• hannahpotamus @ peanutbutter&books January 20, 2018 at 10:31 pm

    What a thoughtful, well-written blog post! You brought up a lot of great points about DNF-ing, and it got me really thinking: Why do I even bother to slug through a book when I know I’ll dislike it anyways? A lot of it, in my case, has to do with sheer stubbornness. XD Personally, I can’t stand being bored, so bland/unlikeable MCs are a no. Purposefully malicious content/hateful ideas also make me cringe (though those kinds of books are very rare!). The last book I DNFed was “The Royal Bastards”, and honestly, I regret not giving up on it sooner. I took six months reading half the story. :’)

    When I’m uninterested in a book, I have a tendency to skip all of the scenes and just read the ending. Terrible, I know, but I can’t help it. I guess that’s my own version of DNFing!

  • Grab the Lapels January 21, 2018 at 7:58 am

    Bernadette Dunn is one of the most famous voice actresses out there, but I just can’t stand the way she sounds. I’ve DNF a couple of her audio books. Since I read a lot of small press books, I expect the reading to be challenging in a way that maybe makes me not enjoy the book, but still be interested in it. A lot of small press authors are professors of creative writing in more experimental programs, so it makes sense. But then there are small presses started by a young person who publishers all of his (yes, it’s always his) friends, so you get a lot of creepy misogynistic crap, like writing that a woman enjoyed her own rape, that I don’t finish. If a book is sent to me for GTL, I always finish it.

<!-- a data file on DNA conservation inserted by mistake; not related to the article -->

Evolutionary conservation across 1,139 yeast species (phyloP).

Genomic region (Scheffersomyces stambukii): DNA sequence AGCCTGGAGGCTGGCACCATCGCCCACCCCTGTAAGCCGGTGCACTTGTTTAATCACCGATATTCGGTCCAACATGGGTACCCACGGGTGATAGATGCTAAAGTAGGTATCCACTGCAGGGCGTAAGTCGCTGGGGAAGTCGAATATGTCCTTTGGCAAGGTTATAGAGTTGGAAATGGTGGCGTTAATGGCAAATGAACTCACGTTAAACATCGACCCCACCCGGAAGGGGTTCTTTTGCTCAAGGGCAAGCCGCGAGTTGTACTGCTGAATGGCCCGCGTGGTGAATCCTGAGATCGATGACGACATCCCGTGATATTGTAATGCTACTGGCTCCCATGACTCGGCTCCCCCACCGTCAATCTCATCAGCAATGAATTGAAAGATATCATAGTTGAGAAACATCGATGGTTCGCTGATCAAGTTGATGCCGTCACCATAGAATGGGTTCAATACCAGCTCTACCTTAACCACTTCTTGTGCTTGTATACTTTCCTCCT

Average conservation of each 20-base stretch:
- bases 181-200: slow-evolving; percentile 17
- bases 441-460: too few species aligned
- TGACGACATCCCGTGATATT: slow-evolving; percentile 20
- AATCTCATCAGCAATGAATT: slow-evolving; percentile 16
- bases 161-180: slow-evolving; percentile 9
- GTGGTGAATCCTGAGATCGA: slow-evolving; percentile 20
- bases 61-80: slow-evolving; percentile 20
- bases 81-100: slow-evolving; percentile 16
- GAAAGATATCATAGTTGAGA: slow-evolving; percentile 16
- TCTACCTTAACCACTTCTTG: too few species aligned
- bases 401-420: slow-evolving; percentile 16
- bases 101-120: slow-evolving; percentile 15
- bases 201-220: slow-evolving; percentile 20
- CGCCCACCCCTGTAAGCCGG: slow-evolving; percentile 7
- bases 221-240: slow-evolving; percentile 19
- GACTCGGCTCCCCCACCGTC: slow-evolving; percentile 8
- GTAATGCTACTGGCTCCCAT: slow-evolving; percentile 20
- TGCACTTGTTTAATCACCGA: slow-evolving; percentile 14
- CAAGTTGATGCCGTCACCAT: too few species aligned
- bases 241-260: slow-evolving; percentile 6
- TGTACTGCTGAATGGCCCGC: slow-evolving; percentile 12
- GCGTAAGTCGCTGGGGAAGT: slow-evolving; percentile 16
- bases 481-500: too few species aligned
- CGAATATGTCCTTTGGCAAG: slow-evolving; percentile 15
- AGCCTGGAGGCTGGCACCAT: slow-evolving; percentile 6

• Jackie B January 23, 2018 at 10:04 pm

      YES! Bernadette Dunn is on my “narrators to avoid” list, too! I feel like listening to her read audiobooks is like watching those YouTube videos where the robotic voice is explaining something to you? I just cannot even HANDLE it. Bad narrators are a PERFECT reason to walk away. The question is, do you ever pick up these audiobook DNFs and read a paper/ebook copy instead?